Dog Food is for Dogs: Escape the Crate of Your Perspective with User Research

*
Accepted Session
Long Form
Beginner
Scheduled: Wednesday, June 24, 2015 from 10:00 – 11:45am in B202/203

Excerpt

Dogfooding—using your own products—is nice, but is it sufficient to produce good design for people who aren’t you? Our familiarity with our projects and their quirks makes us poor substitutes for users in the wild. So just who are these users, and how do you incorporate them into design and development?

In this workshop, we'll explore user experience design and research strategies that will help you design for people who aren’t you.

Description

Our own user experience is not generalizable to our larger user populations. So how do we escape the limitations of our own perspective? How can we learn from these “wild” users while making things that work for them?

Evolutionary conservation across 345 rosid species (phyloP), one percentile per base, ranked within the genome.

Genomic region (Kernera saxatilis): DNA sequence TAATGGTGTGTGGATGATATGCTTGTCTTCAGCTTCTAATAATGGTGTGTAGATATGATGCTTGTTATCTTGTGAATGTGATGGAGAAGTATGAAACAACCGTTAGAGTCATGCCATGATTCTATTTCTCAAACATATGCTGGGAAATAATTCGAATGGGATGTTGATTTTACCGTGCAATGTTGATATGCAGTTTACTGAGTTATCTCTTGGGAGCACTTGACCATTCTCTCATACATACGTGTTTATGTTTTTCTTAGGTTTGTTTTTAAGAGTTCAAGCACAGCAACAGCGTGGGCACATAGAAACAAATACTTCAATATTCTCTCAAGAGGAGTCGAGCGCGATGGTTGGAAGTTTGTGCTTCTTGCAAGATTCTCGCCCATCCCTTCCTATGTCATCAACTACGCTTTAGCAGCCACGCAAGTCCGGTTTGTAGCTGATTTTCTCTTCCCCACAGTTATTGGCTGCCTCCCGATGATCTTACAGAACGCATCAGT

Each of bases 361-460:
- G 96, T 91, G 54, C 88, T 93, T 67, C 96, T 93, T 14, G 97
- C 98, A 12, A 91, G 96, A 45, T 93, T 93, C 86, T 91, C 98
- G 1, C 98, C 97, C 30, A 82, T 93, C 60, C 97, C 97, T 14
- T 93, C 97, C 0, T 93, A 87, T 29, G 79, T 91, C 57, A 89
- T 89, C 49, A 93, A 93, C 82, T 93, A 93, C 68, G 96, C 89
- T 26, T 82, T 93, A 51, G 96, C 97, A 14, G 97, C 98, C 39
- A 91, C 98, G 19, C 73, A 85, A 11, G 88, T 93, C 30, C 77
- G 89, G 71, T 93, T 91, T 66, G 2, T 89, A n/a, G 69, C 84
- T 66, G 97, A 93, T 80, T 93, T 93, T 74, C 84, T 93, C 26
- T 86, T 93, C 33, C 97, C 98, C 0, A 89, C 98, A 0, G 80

Focusing on open source practice, we’ll explore these areas using collaborative, hands-on exercises:

Gamestorming (45 minutes)
We’ll start with a reflective exercise to explore hidden biases, then move on to gamestorming to help articulate the values most important to your own development process.

Participatory Design (45 minutes)
To get at the needs of users, we will demonstrate a participatory journey mapping technique. The group will then collaborate on modeling workflow and process for open source projects that implements user research and design methods.

Participants are encouraged to come with questions and problems from their own projects and organizations. The organizers will select case studies with a particular emphasis on increasing diversity in participation and perspective.

Participants will gain skills in design thinking and participatory design, and come away with workflows, exercises and tools to put to use in their own projects and organizations.

Tags

user experience, participatory design

Speaking experience

Rachel has presented at IEEE Vis 2013, OSBridge 2014, and the PDX Design Research Group.

Amelia has presented at academic conferences such as ASIST and CHI, and recently presented at the Write The Docs conference. She is a frequent workshop facilitator who organizes trainings and discovery sessions for clients and professional groups.

Speakers